A contrary result, i. e., a holding that the judgment against third-party defendant should be reversed but that defendant's judgment should be left intact because defendant did not appeal, would be unjust17 for several reasons: First, it would violate common sense and common notions of justice and the appearance of justice to limit relief on appeal to the third-party defendant. The appellate process has been fully invoked and utilized. Error has been found in the judgments against both the defendant and the third-party defendant. Second, as mentioned above, we affirm defendant's judgment in the third-party action holding the third-party defendant liable over to defendant. Should we now reverse the judgment against third-party defendant, but leave intact the judgment against defendant because he did not appeal, we would run counter to our previous holding that third-party defendant is liable over to defendant. The anomalous result would be that defendant is ultimately liable, and third-party defendant is not, even though there is an error-free judgment that third-party defendant should be responsible for whatever liability defendant incurs. Third, third-party defendant would probably get off scot-free, although the error which third-party defendant has successfully asserted would ordinarily entitle it only to a new trial. This is true because it would hardly make sense to require plaintiff to prosecute a new trial, if we should hold that plaintiff has a final judgment against defendant because defendant took no appeal. Fourth, plaintiff would keep and satisfy its judgment against defendant, even though plaintiff's judgment contains the latent error, and plaintiff would ordinarily be entitled, not to a final judgment, but only to a new trial.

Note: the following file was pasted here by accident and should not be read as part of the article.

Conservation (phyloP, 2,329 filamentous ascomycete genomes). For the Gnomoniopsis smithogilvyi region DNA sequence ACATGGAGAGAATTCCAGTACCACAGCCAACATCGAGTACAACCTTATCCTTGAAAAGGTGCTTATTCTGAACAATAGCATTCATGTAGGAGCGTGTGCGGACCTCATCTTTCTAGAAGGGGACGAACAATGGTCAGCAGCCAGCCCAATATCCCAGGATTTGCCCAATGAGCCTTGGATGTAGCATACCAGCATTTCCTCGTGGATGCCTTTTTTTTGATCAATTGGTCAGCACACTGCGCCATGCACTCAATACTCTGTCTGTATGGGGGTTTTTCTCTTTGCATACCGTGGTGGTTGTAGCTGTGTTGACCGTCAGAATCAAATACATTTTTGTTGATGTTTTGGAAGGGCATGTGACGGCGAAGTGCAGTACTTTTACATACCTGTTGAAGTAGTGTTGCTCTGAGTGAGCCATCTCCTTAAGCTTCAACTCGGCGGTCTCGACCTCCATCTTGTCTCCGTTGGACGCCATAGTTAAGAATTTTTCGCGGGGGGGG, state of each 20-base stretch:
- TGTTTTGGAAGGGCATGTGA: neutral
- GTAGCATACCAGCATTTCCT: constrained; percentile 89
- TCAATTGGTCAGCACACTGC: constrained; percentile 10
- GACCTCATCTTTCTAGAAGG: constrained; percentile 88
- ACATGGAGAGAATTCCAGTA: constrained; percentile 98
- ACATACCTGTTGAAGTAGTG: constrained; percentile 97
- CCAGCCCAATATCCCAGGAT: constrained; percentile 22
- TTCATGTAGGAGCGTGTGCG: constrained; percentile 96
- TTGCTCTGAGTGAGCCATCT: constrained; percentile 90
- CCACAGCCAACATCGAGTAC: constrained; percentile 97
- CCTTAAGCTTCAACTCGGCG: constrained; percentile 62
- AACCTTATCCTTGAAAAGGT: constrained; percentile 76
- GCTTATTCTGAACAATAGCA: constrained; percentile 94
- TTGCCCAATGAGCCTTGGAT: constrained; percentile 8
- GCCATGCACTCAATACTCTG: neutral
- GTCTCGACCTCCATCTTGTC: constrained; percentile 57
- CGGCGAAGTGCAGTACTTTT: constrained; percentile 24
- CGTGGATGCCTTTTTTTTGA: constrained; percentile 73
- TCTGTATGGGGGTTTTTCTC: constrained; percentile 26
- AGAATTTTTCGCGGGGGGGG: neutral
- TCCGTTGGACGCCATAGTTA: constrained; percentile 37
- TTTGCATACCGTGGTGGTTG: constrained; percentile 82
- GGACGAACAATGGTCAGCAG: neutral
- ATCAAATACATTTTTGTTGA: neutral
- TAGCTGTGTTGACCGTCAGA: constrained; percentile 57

Accordingly, we reverse both the judgment against third-party defendant, Kay-See, and the judgment against defendant, Nails by Jannee, Inc., and remand for a new trial. Further, since we found no error in that portion of the third-party action judgment against third-party defendant which fixes its liability over to the defendant for any liability which defendant might have to plaintiff, we affirm defendant's judgment in the third-party action against third-party defendant to that extent.


With respect to Kicklighter's appeal on punitive damages, we affirm the judgment notwithstanding the verdict in favor of the defendant.




Third-party plaintiff-appellee, Nails by Jannee, Inc., raises two additional issues in this portion of the appeal. We can dispose of them briefly. Nails argues, first, that third-party defendant Kay-See Dental Manufacturing Co. is not entitled to obtain a new trial in the third-party action by urging error in the main case, i. e., plaintiff v. defendant-third-party plaintiff. Nails contends that the third-party defendant is bound by the adjudication of the third-party plaintiff's liability to plaintiff because Nails did not appeal the judgment against it. The contention is without merit, however. Rule 14, Fed.R.Civ.P., provides that a "third-party defendant may assert against the plaintiff any defenses which the third-party plaintiff has to the plaintiff's claim." From this provision, we think it logically follows that the third-party defendant may assert on appeal errors in the main case. See 6 C. Wright and A. Miller Federal Practice and Procedure § 1463 n. 61 (1971), which cites Tejas Development Co. v. McGough Bros., 167 F.2d 268 (5th Cir. 1948) and states, at p. 334: